Sharnick v. D'Archangelo, et al

Filing 79

ORDER granting 56 motion for summary judgment; denying 57 motion for summary judgment. Signed by Judge Alfred V. Covello on March 22, 2013. (Gentile, N.)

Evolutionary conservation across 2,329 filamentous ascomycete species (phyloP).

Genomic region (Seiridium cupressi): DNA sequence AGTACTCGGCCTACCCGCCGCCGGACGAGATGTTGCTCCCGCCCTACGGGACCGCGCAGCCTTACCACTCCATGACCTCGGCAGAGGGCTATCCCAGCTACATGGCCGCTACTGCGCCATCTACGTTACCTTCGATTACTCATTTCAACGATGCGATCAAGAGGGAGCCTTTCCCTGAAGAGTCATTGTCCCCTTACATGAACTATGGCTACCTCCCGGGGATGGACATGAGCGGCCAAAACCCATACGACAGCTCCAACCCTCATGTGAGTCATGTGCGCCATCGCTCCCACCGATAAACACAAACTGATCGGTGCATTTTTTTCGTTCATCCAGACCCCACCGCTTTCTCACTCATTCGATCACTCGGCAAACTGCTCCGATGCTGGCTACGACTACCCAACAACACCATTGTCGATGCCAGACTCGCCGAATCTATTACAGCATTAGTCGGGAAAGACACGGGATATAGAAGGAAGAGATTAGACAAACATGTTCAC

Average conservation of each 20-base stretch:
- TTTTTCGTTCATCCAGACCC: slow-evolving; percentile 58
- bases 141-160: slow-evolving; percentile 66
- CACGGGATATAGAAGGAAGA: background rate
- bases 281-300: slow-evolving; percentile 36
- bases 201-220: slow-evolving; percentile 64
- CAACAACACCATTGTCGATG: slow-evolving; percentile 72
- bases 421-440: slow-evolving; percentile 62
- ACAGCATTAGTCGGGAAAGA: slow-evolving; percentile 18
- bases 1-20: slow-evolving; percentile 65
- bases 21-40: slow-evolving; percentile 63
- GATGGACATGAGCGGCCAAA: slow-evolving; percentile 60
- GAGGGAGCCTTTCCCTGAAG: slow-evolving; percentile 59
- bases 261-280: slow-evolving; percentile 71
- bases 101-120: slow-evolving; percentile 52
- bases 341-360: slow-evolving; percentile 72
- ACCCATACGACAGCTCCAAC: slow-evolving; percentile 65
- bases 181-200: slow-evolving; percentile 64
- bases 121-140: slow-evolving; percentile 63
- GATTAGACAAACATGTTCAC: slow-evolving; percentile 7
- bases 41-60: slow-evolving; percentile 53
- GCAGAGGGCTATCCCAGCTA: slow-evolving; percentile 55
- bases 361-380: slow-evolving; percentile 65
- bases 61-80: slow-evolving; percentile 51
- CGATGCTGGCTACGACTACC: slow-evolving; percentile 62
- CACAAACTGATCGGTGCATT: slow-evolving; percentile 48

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UNITED STATES DISTRICT COURT DISTRICT OF CONNECTICUT RICHARD SHARNICK, Plaintiff, v. DENNIS D’ARCHANGELO and FRANK A. PODPOLUCHA, Defendants. : : : : : : : : CIVIL No. 3:11CV945(AVC) RULING ON THE DEFENDANTS’ MOTION FOR SUMMARY JUDGMENT This is an action to recover compensatory damages and punitive damages to redress an alleged violation of the plaintiff’s rights to freedom from false arrest, false imprisonment, and malicious prosecution. The plaintiff, Richard Sharnick, brings this action against Officer Dennis D’Archangelo and Detective Frank A. Podpolucha. The defendants have each filed motions for summary judgment, arguing that they are entitled to judgment as a matter of law. D’Archangelo’s motion is DENIED and Podpolucha’s motion is GRANTED. FACTS An examination of the complaint, pleadings, local rule 56 statements, exhibits accompanying the motions for summary judgment, and responses thereto, discloses the following undisputed facts: At all times relevant to the conduct alleged in the complaint, the defendant, Dennis D’Archangelo, was a police officer with the Oxford Police Department (“OPD”), and the defendant, Frank A. Podpolucha, was a detective with the Bridgeport Police Department (“BPD”). From September 12, 1996 through to June 14, 2005, the plaintiff, Richard Sharnick, owned Connecticut Avenue Auto Sales, LLC. The business primarily performed auto repairs and sales on the premises at 1140 Connecticut Avenue. owned the property at 1140 Connecticut Avenue. Sharnick also On September 12, 1996, Connecticut Avenue Auto Sales, LLC registered with the Connecticut Secretary of State. the business and real estate. On June 14, 2005, Sharnick sold The new owners reopened the business under a new name, Connecticut Avenue Auto Body. Since the sale of the business, Sharnick has not been involved in the operation of Connecticut Auto Sales or Connecticut Avenue Auto Body. According to Podpolucha,1 on February 11, 2008, Podpolucha met with Mr. Fawad H. Malick, Controller of BMW of Bridgeport, regarding a check that was returned with insufficient funds. As Controller of BMW of Bridgeport, Malick has personal knowledge of Sharnick’s Bridgeport BMW customer account. 1 Specifically, In Sharnick’s responses to Podpolucha’s statement of fact, Sharnick states in a footnote that Podpolucha “has submitted voluminous affidavits regarding the investigation that [Sharnick] has no knowledge of and thus cannot admit or deny.” Sharnick’s Local Rule 56(a)2 Statement regarding Podpolucha’s Motion for Summary Judgment is riddled with responses that indicate Sharnick is “Unable to admit or deny and leaves the defendant to his proof.” These answers make it very difficult to produce a summary of facts sufficient on behalf of both parties. Even though Sharnick had over twelve weeks to respond appropriately to the facts from the affidavits, this court remains mindful that the facts asserted by Podpolucha are his only. 2 Malick informed Podpolucha that Sharnick owned Connecticut Avenue Auto Sales and purchased auto parts from the dealership with a check that had insufficient funds. Sharnick never personally contacted Malick or anyone at Bridgeport BMW to inform the company that he no longer owned Connecticut Avenue Auto Sales. Malick provided Podpolucha with a copy of a BMW of Bridgeport invoice that listed “Connecticut Auto Sales, Richard Sharnick” as the recipient of auto parts sold on January 4, 2008. The invoice, however, also indicated “Ship to James.” Malick informed Podpolucha that “Sharnick was the customer and person responsible for payment for auto parts purchased on his account.” The Connecticut Avenue Auto Body check was written in the amount of $5,061.25 and stamped “RETURN REASON – A NOT SUFFICIENT FUNDS.” The parties dispute facts pertaining to the signature on the check. Podpolucha argues that the signature on the check is illegible while Sharnick contends that it is unmistakably signed “Noor.” Overall, Malick identified Sharnick as the individual responsible for the bad check and requested his arrest. Podpolucha provided Malick with an “Eight Day Letter” to be mailed to Sharnick, which required he pay the balance on the check or an arrest warrant would be issued. 3 On February 11, 2008, Malick completed this form and sent it via the United States Postal Service to Connecticut Avenue Auto Body. On February 14, 2008, “James” at Connecticut Avenue Auto Body received and signed the return receipt for the “Eight Day Letter.” After the meeting with Malick on February 11, 2008, Podpolucha called and left a voice message for Sharnick at the number listed on the BMW invoice. Since Podpolucha noticed a slight difference between the name on the check and the name on the invoice, he proceeded to search Concord, the Connecticut Secretary of State business website, for either Connecticut Avenue Auto Body and Connecticut Avenue Auto Sales. Podpolucha discovered that the website did not list Connecticut Avenue Auto Body. Instead, the website listed Richard Sharnick as the owner of Connecticut Avenue Auto Sales, LLC. Furthermore, it described the “Business Status” as “Active.” In the following months, Podpolucha attempted numerous times to call Sharnick’s business number and received no response. He also visited the business location multiple times to no avail. On one occasion, a man identified as “James” told Podpolucha that he was an employee and that Sharnick owned the property and ran the Connecticut Avenue Auto Body business. In April 2008, Vincent DePalma, a manager at Miller Ford/Nissan, contacted BPD to report a check from Connecticut 4 Avenue Auto Body that had insufficient funds. Podpolucha met with DePalma, who explained that Sharnick used a Miller Ford/Nissan account to purchase auto body parts for his business. Throughout the interview, DePalma confirmed multiple times that Sharnick owned Connecticut Avenue Auto Body. “Based upon the information revealed in his investigation to date, including information provided by the victim, two independent witnesses/sources, the Secretary of State website as well as the lack of responses from [his] telephone inquiries and site visit,” Podpolucha prepared an arrest warrant application and contacted Malick. On April 9, 2008, Malick reviewed the warrant application and signed the affidavit under oath and in Podpolucha’s presence. On April 11, 2008, Assistant State’s Attorney Craig Nowak signed the arrest warrant application. On April 15, 2008, Judge Keegan found probable cause for the arrest and signed the arrest warrant application. After multiple unsuccessful attempts to serve the warrant on Sharnick, Podpolucha filed it with Connecticut records. According to Rick Siena, the plaintiff’s expert in police practices, Podpolucha “should have gone a few steps further to confirm his information that he was looking at and that he essentially acted on as far as applying for a warrant.” Podpolucha should have also taken his investigation “a little 5 bit further and confirm the information through the Secretary of State as to who actually own[ed] the business.” On February 13, 2010, D’Archangelo was on duty and patrolling the town of Oxford. At approximately 4:51 p.m., D’Archangelo observed a gray Chevrolet Silverado and conducted a routine registration check on the motor vehicle. The check revealed that Sharnick owned the vehicle and had an outstanding arrest warrant out of Bridgeport, Connecticut. At approximately 5:02 p.m., Officer D’Archangelo stopped the motor vehicle based on the information from the warrant. After confirming that Sharnick was the operator of the vehicle, D’Archangelo contacted the BPD to verify the outstanding warrant. Once BPD confirmed the warrant, D’Archangelo arranged to transport Sharnick to a commuter parking lot in Monroe, Connecticut, in order to transfer him to the custody of the BPD. D’Archangelo then handcuffed Sharnick and sat him in the front passenger’s seat of the police cruiser. Podpolucha was not present when Sharnick was stopped, arrested, handcuffed, transported to Monroe, transported to BPD, or processed in BPD. The parties dispute the details of the handcuffing. Sharnick claims that he sustained an injury to his right wrist as a result of the handcuffs tightening while being transported to the commuter parking lot. D’Archangelo states that he 6 “double locked the handcuffs and checked for fit by placing a finger between the cuffs and the plaintiff’s wrists.” According to Siena, this handcuffing procedure “prevents the handcuffs from tightening accidentally during the subsequent transportation of an arrestee.” Furthermore, D’Archangelo contends that Sharnick did not complain about the tightness of the handcuffs at the time of handcuffing. On the other hand, Sharnick argues that the double lock procedure was not applied to him. Sharnick avers that he complained about the tightness of the handcuffs ten minutes after the initial handcuffing. “[D]uring transport[,] the hand cuffs [sic] kept tightening on [Sharnick], causing him considerable pain and he again asked for the cuffs [sic] to be loosened but Officer D’Archangelo refused to stop the cruiser.” Consequently, Sharnick “cried out in pain from the cuffs [sic] and asked for the cuffs [sic] to be loosened.” Both parties admit that D’Archangelo lawfully arrested Sharnick based on the outstanding warrant, and that he never pushed, hit, or used any physical force against Sharnick. Furthermore, D’Archangelo was the only police officer present at the time of the arrest and transport, and Sharnick did not observe the manner in which D’Archangelo handcuffed him. At approximately 5:34 p.m., D’Archangelo arrived at the commuter parking lot. He removed his handcuffs from Sharnick 7 and transferred Sharnick to the custody of two BPD officers. Sharnick was handcuffed again and transported to BPD. Both parties admit that Sharnick failed to complain about any discomfort when he was transferred to BPD at the commuter parking lot, nor did he mention any soreness during his subsequent processing at BPD. Furthermore, the parties agree that there were no visible scratches, marks, or blood on Sharnick’s wrists when the BPD removed his handcuffs, nor did Sharnick seek any emergency medical treatment. On February 23, 2010, Sharnick sought medical attention from Dr. K. N. Sena. On the new patient background information form, Sharnick wrote that he complained of soreness in his left thumb. Dr. Sena’s report stated that “[a]ccording to [Sharnick], the handcuff [sic] were tight and pressing and uncomfortable. officer. He requested loose handcuffs from the police Since then, he has been experiencing a sensation of numbness and tingling along the dorsum of the thumb and toward the left finger.” At present, Sharnick claims that he sustained an injury to his right wrist only. Dr. Sena did not prescribe any medication or any treatment to Sharnick in connection with the alleged injury. Apart from subsequent testing on March 10, 2010, with Dr. Lawrence Beck, a neurological specialist, Sharnick has had no follow-up visits with Dr. Sena or any other medical professional in connection to the alleged injury. 8 9 DISCUSSION I. Detective Podpolucha A. Section 1983 Claims The defendant Podpolucha argues that Sharnick’s claims for false arrest and malicious prosecution fail on the facts of this case. Specifically, Podpolucha argues that the warrant application was supported by probable cause. In addition, he states that there is no evidence of the requisite malice to support the malicious prosecution claim. Regarding the false arrest claim, Sharnick responds that there was no probable cause to arrest him. He challenges the “trustworthiness” of the Bridgeport BMW information and the name “James” that was indicated on the BMW invoice. Specifically, Sharnick states that “[t]here appears to have been massive confusion, and reckless disregard for the truth, if not outright deception by BMW and ‘James.’” With respect to the malicious prosecution claim, Sharnick relies on his “assertion that probable cause was lacking for his arrest.” The amended complaint alleges that Podpolucha violated Sharnick’s right to be free from false arrest and malicious prosecution in violation of the Fourth Amendment and 42 U.S.C. § 1983. 42 U.S.C section 1983 provides that “any person who, acting under color of law, ‘subjects or causes to be subjected, 10 any Citizen of the United States or other person within the jurisdiction thereof to the deprivation of any rights, privileges, or immunities secured by the Constitution and the laws’ of the United States shall be liable to the injured party in actions at law.” Shattuck v. Stratford, 233 F.Supp.2d 301, 306 (D. Conn. 2002) (quoting 42 U.S.C.§ 1983). The Fourth Amendment protects the right to be free from arrests without probable cause.2 “Claims for false arrest or malicious prosecution, brought under § 1983, to vindicate the Fourth and Fourteenth Amendment right to be free from unreasonable seizures, are ‘substantially the same’ as claims for false arrest or malicious prosecution under state law.” Tavernier, 316 F.3d 128, 134 (2d Cir. 2003). Jocks v. The elements to establish claims for false arrest and malicious prosecution under section 1983 are controlled by state law. See Davis v. Rodriguez, 364 F.3d 424, 433 (2d Cir. 2004); Cook v. Sheldon, 41 F.3d 73, 79 (2d Cir. 1994). To bring a section 1983 claim for false arrest, a plaintiff must establish: “(1) the defendant intentionally arrested him or had him arrested; (2) the plaintiff was aware of the arrest; (3) there was no consent to the arrest; and (4) the arrest was not supported by probable cause.” Weinstock v. Wilk, 296 F. Supp. 2 The Fourth Amendment provides that “[t]he right of people to be secure in their persons . . . , against unreasonable searches and seizures, shall not be violated, and no warrants shall issue, but upon probable cause . . . .” U.S. Const. Amend. IV. 11 2d 241, 246 (D. Conn. 2003). A section 1983 malicious prosecution claim requires the plaintiff to demonstrate “a violation of his rights under the Fourth Amendment . . . and establish the elements of a malicious prosecution under state law.” Fulton v. Robinson, 289 F.3d 188, 195 (2d Cir. 2002) (citations omitted). To establish malicious prosecution in Connecticut, the plaintiff must establish the “‘initiation or procurement of the initiation of criminal prosecution with malice for a purpose other than bringing an offender to justice; that the defendant acted without probable cause, and the criminal proceedings terminated in favor of the plaintiff.’” Shattuck, 233 F. Supp.2d at 306 (quoting Clark v. Greenwich, No. CV00177986, 2002 WL 237854, at *3 (Conn. Super. Jan. 24, 2002)); see also QSP, Inc. v. Aetna Casualty and Surety Co., 256 Conn. 343, 361 (2001); Rohman v. New York City Transit Authority, 215 F.3d 208, 215 (2d Cir. 2000) (holding that in addition to the state requirements for a malicious prosecution action, under section 1983, a plaintiff must also demonstrate “a sufficient post-arraignment liberty interest restraint . . . .”). Therefore, “if probable cause existed for the arrest, the plaintiffs cannot satisfy the elements of either a false arrest claim or a malicious prosecution claim under § 1983.” 233 F. Supp.2d at 307. Shattuck, Because “the existence of probable cause is a complete defense to a civil rights claim alleging false 12 arrest or malicious prosecution,” Garcia v. Gasparri, 193 F. Supp.2d 445, 449 (D. Conn. 2002) (citing Curley v. Suffern, 268 F.3d 65, 69–70 (2d Cir. 2001)), the determination with respect to probable cause is central to both claims. Id. Under the circumstances of this case, the plaintiff’s expert witness, Rick Siena, testified that Podpolucha “should have gone a few steps further to confirm his information that he was looking at and that he essentially acted on as far as applying for a warrant.” Viewing, as it must, all inferences and ambiguities in a light most favorable to the nonmoving party, see Bryant v. Maffucci, 923 F.2d 979, 982 (2d Cir. 1991), cert. denied, 502 U.S. 849 (1991), the court concludes that issues regarding probable cause must be decided after the presentation of evidence, at the time of trial. Therefore, the defendants’ motion for summary judgment with respect to these claims is denied. B. Qualified Immunity Podpolucha next argues that he is entitled to qualified immunity with respect to the claims against him. Specifically, he contends that “[e]ven if the Court finds that Detective Podpolucha did not have actual probable cause to pursue the arrest warrant for Richard Sharnick, he had arguable probable cause to do so . . . .” 13 Sharnick responds that Podpolucha is not entitled to qualified immunity because “material facts are in dispute.” Specifically, Sharnick contends that “[t]he material facts being in disputed [sic], qualified immunity is not available on summary judgment.” The doctrine of qualified immunity balances two important interests: “the need to hold public officials accountable when they exercise power irresponsibly and the need to shield officials from harassment, distraction and liability when they perform their duties reasonably.” Pearson v. Callahan, 555 U.S. 223, 231 (2009). According to the second circuit, when a plaintiff sues an official in his or her individual capacity, the qualified immunity doctrine shields the defendant from civil liability for money damages “if their actions were objectively reasonable, as evaluated in the context of legal rules that were ‘clearly established’ at the time.” Bizarro v. Miranda, 394 F.3d 82, 85– 86 (2d Cir. 2005) (quoting Poe v. Leonard, 282 F.3d 123, 132 (2d Cir. 2002)). The second circuit considers the following three factors in determining whether a particular right was clearly established: “(1) whether the right in question was defined with ‘reasonable specificity’; (2) whether the decisional law of the Supreme Court and the applicable Circuit Court support the existence of the right in question; and (3) whether under 14 preexisting law a reasonable defendant official would have understood that his or her acts were unlawful.” Everitt v. DeMarco, 704 F. Supp. 2d 122, 136 (2d Cir. 2010) (quoting Jermosen v. Smith, 945 F.2d 547, 550 (2d Cir. 1991)); see also Saucier v. Katz, 533 U.S. 194, 202 (2001) (holding that “[t]he relevant, dispositive inquiry in determining whether a right is clearly established is whether it would be clear to a reasonable officer that his conduct was unlawful in the situation he confronted.”). Therefore, in light of pre-existing law, “the unlawfulness of the action in question must be apparent,” Wilson v. Layne, 526 U.S. 603, 615 (1999), so that “a reasonable official would understand that what he is doing violates that right,” Anderson v. Creighton, 483 U.S. 635, 640 (1987); Connell v. Signoracci, 153 F.3d 74, 90 (2d Cir. 1998). Ultimately, “[t]he question is not what a lawyer would learn or intuit from researching case law, but what a reasonable person in the defendant’s position should know about the constitutionality of the conduct.” McCullough v. Wyandanch Union Free Sch., 187 F.3d 272, 278 (2d. Cir. 1999). If the law was “clearly established, the [qualified] immunity defense ordinarily . . . fail[s], since a reasonably competent official should know the law governing his conduct.” Fitzgerald, 457 U.S. 800, 818–19 (1982). 15 Harlow v. Although qualified immunity is a question of law, if there is a dispute of fact as to the officer’s conduct, “the factual questions must be resolved by the factfinder” before qualified immunity can be determined. 368 (2d Cir. 2007). Zellner v. Summerlin, 494 F.3d 344, “Where the circumstances are in dispute, and contrasting accounts present factual issues . . . a defendant is not entitled to judgment as a matter of law on a defense of qualified immunity.” Curry v. City of Syracuse, 316 F.3d 324, 334 (2d Cir. 2003). Although there may be an issue of material fact with the underlying false arrest claim, it appears that Podpolucha had “arguable probable cause” to arrest Sharnick. According to the second circuit, “[e]ven if probable cause to arrest is ultimately found not to have existed, an arresting officer will be entitled to qualified immunity from a suit for damages if he can establish that there was ‘arguable probable cause’ to arrest.” Escalera v. Lunn, 361 F.3d 737, 743 (2d Cir. 2004). “Arguable probable cause exists ‘if either (a) it was objectively reasonable for the officer to believe that probable cause existed, or (b) officers of reasonable competence could disagree on whether the probable cause test was met.’” Id. (quoting Golino v. New Haven, 950 F.2d 864, 870 (2d Cir. 1991)). “Thus, the analytically distinct test for qualified immunity is more favorable to the officers than the one for probable cause; 16 ‘arguable probable cause’ will suffice to confer qualified immunity for the arrest.” Escalera, 361 F.3d at 743. In reviewing the warrant application and the totality of the circumstances leading up to Sharnick’s arrest, including but not limited to the information indicating Sharnick on the BMW invoice; the identification of Sharnick as the customer responsible for an insufficient check by BMW Controller Fawad Malick; the identification of Sharnick as the customer responsible for an insufficient check by Vincent Depalma of Miller Nissan; the identification of Sharnick as the owner and operator of the business at 1140 Connecticut Avenue by a witness, “James;” Malick’s signed affidavit in support of Sharnick’s arrest; the signed warrant application by an Assistant State’s Attorney and neutral magistrate judge; and the confirmation that Sharnick owned and registered “Connecticut Avenue Sales, LLC” on the Connecticut Secretary of State website; this court concludes that there was arguable probable cause for purposes of the qualified immunity doctrine. Since arguable probable cause existed for Sharnick’s arrest, Podpolucha is entitled to qualified immunity from the claims for false arrest and malicious prosecution. Therefore, Podpolucha’s motion for summary judgment on those claims is GRANTED. II. Officer D’Archangelo 17 Officer D’Archangelo moves for summary judgment on the issue of excessive force, arguing that the alleged use of force was objectively reasonable under the circumstances. Specifically D’Archangelo states that “there is simply no objective evidence that Officer D’Archangelo placed the handcuffs too tight, that he could have known that the handcuffs were too tight, or that the plaintiff suffered his alleged injury as a result of Officer D’Archangelo’s handcuffing.” Sharnick responds that “the use of force was not objectively reasonable.” The United States Supreme Court has held that “all claims that law enforcement officers have used excessive force – deadly or not – in the course of an arrest . . . should be analyzed under the Fourth Amendment and its ‘reasonableness’ standard.” Graham v. Connor, 490 U.S. 386, 395 (1989). Under Graham, “the ‘reasonableness’ inquiry in an excessive force case is an objective one, asking whether the officers’ actions were ‘objectively reasonable’ in light of the facts and circumstances confronting them, without regard to their underlying intent or motivation. Id. at 396; see also Brower v. County of Inyo, 489 U.S. 593, 599 (1989). Furthermore, “the ‘reasonableness’ of a particular use of force must be judged from the perspective of a reasonable officer on the scene, rather than with the 20/20 vision of hindsight.” Graham, 490 U.S. at 395 (citing Terry v. 18 Ohio, 392 U.S. 1, 20–22 (1968)). “The calculus of reasonableness must embody allowance for the fact that police officers are often forced to make split-second judgments – in circumstances that are tense, uncertain, and rapidly evolving – about the amount of force that is necessary in a particular situation.” Id. at 396–97; see also Saucier v. Katz, 533 U.S. 194, 210–11 (2001) (“Not every push or shove, even if it may later seem unnecessary in the peace of a judge’s chambers, . . . violates the Fourth Amendment.”). The Supreme Court explained that the proper application of the reasonableness test “requires careful attention to the facts and circumstances of each particular case, including the severity of the crime at issue, whether the suspect poses an immediate threat to the safety of the officers or others, and whether he is actively resisting arrest or attempting to evade arrest by flight.” Graham, 490 U.S. at 396; see also Amnesty v. Town of W. Hartford, 361 F.3d 113, 123 (2d Cir. 2004); Mills v. Fenger, 216 F. App’x 7, 8 (2d Cir. 2006). If an officer reasonably, but mistakenly, believed that a suspect was likely to fight back, for instance, the officer would be justified in using more force than in fact was needed. Saucier v. Katz, 533 U.S. 194, 205 (2001); see also Sullivan v. Gagnier, 225 F.3d 161, 165–66 (2d Cir. 2000). 19 While reasonableness is traditionally a question of fact for the jury, “defendants can still win on summary judgment if the district court concludes, after resolving all factual disputes in favor of the plaintiff, that the officer’s use of force was objectively reasonable under the circumstances.” Scott v. Henrich, 39 F.3d 912, 915 (9th Cir. 1994); see Curry v. City of Syracuse, 316 F.3d 324, 332 (2d Cir. 2003). On the other hand, where the parties version of the facts differ significantly, “[t]he issue of excessive force is . . . for the jury, whose unique task it is to determine the amount of excessive force used, the seriousness of the injuries, and the objective reasonableness of the officer’s conduct.” Breen v. Garrison, 169 F.3d 152, 153 (2d Cir. 1999); see also George v. Town of East Hartford, No. 3:97CV1958 (RNC), 2000 WL 436605, at *2 (D. Conn. Mar. 13, 2000) (finding that an excessive force claim against a police dog’s handler survived motion for summary judgment where the plaintiff alleged that the dog continued to attack him even after he was caught and offered no further resistance, while defendants version of the events differed significantly); Henry v. City of New York, No. 02 Civ. 4824 (JSM), 2003 WL 22077469, at *2 (S.D.N.Y. Sept. 8, 2003) (holding that “where there is a factual dispute about the circumstances surrounding arrest and the degree of force used, the second 20 circuit requires a jury determination of the reasonableness of that force.”). “Although handcuffs must be reasonably tight to be effective, . . . overly tight handcuffing can constitute excessive force . . . . [I]n evaluating the reasonableness of handcuffing, a Court is to consider evidence that: 1) the handcuffs were unreasonably tight; 2) the defendants ignored the [plaintiff’s] pleas that the handcuffs were too tight; and 3) the degree of injury to the wrists.” Ferraresso v. Town of Granby, 646 F. Supp. 2d 296, 306 (D. Conn. 2009) (emphasis in original) (quoting Lynch ex rel. Lynch v. City of Mt. Vernon, 567 F. Supp. 2d 459, 468 (S.D.N.Y. 2008) (internal quotation marks omitted). In considering these factors, the issue is “whether the officers’ actions are objectively reasonable in light of the facts and circumstances confronting them, without regard to their underlying intent or motivation.” Bryant v. City of New York, 404 F.3d 128, 136 (2d Cir. 2005); see also Ferraresso, 646 F.Supp. 2d at 306. There is are two factual disputes: (1) Whether D’Archangelo double locked the handcuffs after initially arresting Sharnick in order to prevent the handcuffs from tightening around Sharnick’s wrists; and (2) whether D’Archangelo ignored Sharnick’s complaints of tight handcuffs during the transport. Assuming the truth of Sharnick’s statements, as the court is 21 obliged to do on summary judgment, a rational jury could certainly find that D’Archangelo used excessive force when he allegedly failed to double lock the handcuffs, and allegedly did not stop the police cruiser when Sharnick “cried out” in pain. In light of the substantially different versions of events, a material issue of fact exists as to the reasonableness of D’Archangelo’s actions under the circumstances, which precludes summary judgment on the merits of the claim. Here, viewing the factual disputes, as it must, in the light most favorable to the plaintiff, the court cannot find as a matter of law that Officer D’Archangelo’s use of force against Sharnick was objectively reasonable. Next, D’Archangelo argues that Sharnick has not demonstrated a constitutionally compensable injury. Specifically, D’Archangelo contends that Sharnick’s medical expert, Dr. Sena, testified that “the superficial radial neuropathy that is claimed by [Sharnick] in this case is a de minimus injury that requires no treatment, was expected to heal with time and should not have impaired the plaintiff’s ability to engage in his regular physical activities.” Furthermore, D’Archangelo maintains that Sharnick “has not taken any medication in connection with the injury and has not sought any treatment following the plaintiff’s February 10, 2010 visit to Dr. Sena and March 10, 2010 testing.” 22 It is difficult to ascertain Sharnick’s response to D’Archangelo’s argument. While Sharnick lists a “sampling of the medical literature” regarding “handcuff neuropathy,” these sources do not adequately respond to Sharnick’s contention that any alleged injury Sharnick sustained is minor and not compensable. “In order to sustain a claim for excessive force, the Plaintiff must establish through evidence, that the alleged use of force is objectively sufficiently serious or harmful enough to be actionable and, consequently, that the amount of force used was more than de minim[i]s.” Phelps v. Szubinski, 577 F. Supp. 2d 650, 661–62 (E.D.N.Y. 2008); see also United States v. Walsh, 194 F.3d 37, 50 (2d Cir. 1999) (requiring a demonstration of a deprivation that is objectively sufficiently serious or harmful enough); Ferraresso, 646 F. Supp. 2d at 307. Importantly, this case law focuses on whether the force used was de minimis, rather than whether the alleged injury was de minimis. In fact, the second circuit has reasoned that “a litigant is entitled to an award of nominal damages upon proof of a violation of a substantive constitutional right even in the absence of actual compensable injury.” Amato v. City of Saratoga Springs, N.Y., 170 F.3d 311, 317 (2d Cir. 1999); see also Smith v. Coughlin, 748 F.2d 783, 789 (2d Cir. 1984) (holding that “even when a litigant fails to prove actual 23 compensable injury, he is entitled to an award of nominal damages upon proof of violation of a substantive constitutional right.”). Even though the evidence of Sharnick’s alleged injuries in this case is weak, there is still an issue of material fact as to whether D’Archangelo used excessive force in handcuffing Sharnick. Construing the facts in the light most favorable to Sharnick, D’Archangelo potentially violated his constitutional rights by failing to double lock the handcuffs and by ignoring his pleas to loosen the handcuffs. Therefore, D’Archangelo’s motion for summary judgment on Sharnick’s excessive force claim is DENIED. Conclusion For the foregoing reasons, the defendants’ motions for summary judgment are GRANTED. It is so ordered this 22nd day of March 2013, at Hartford, Connecticut. ____/s/_____________________ Alfred V. Covello, United States District Judge 24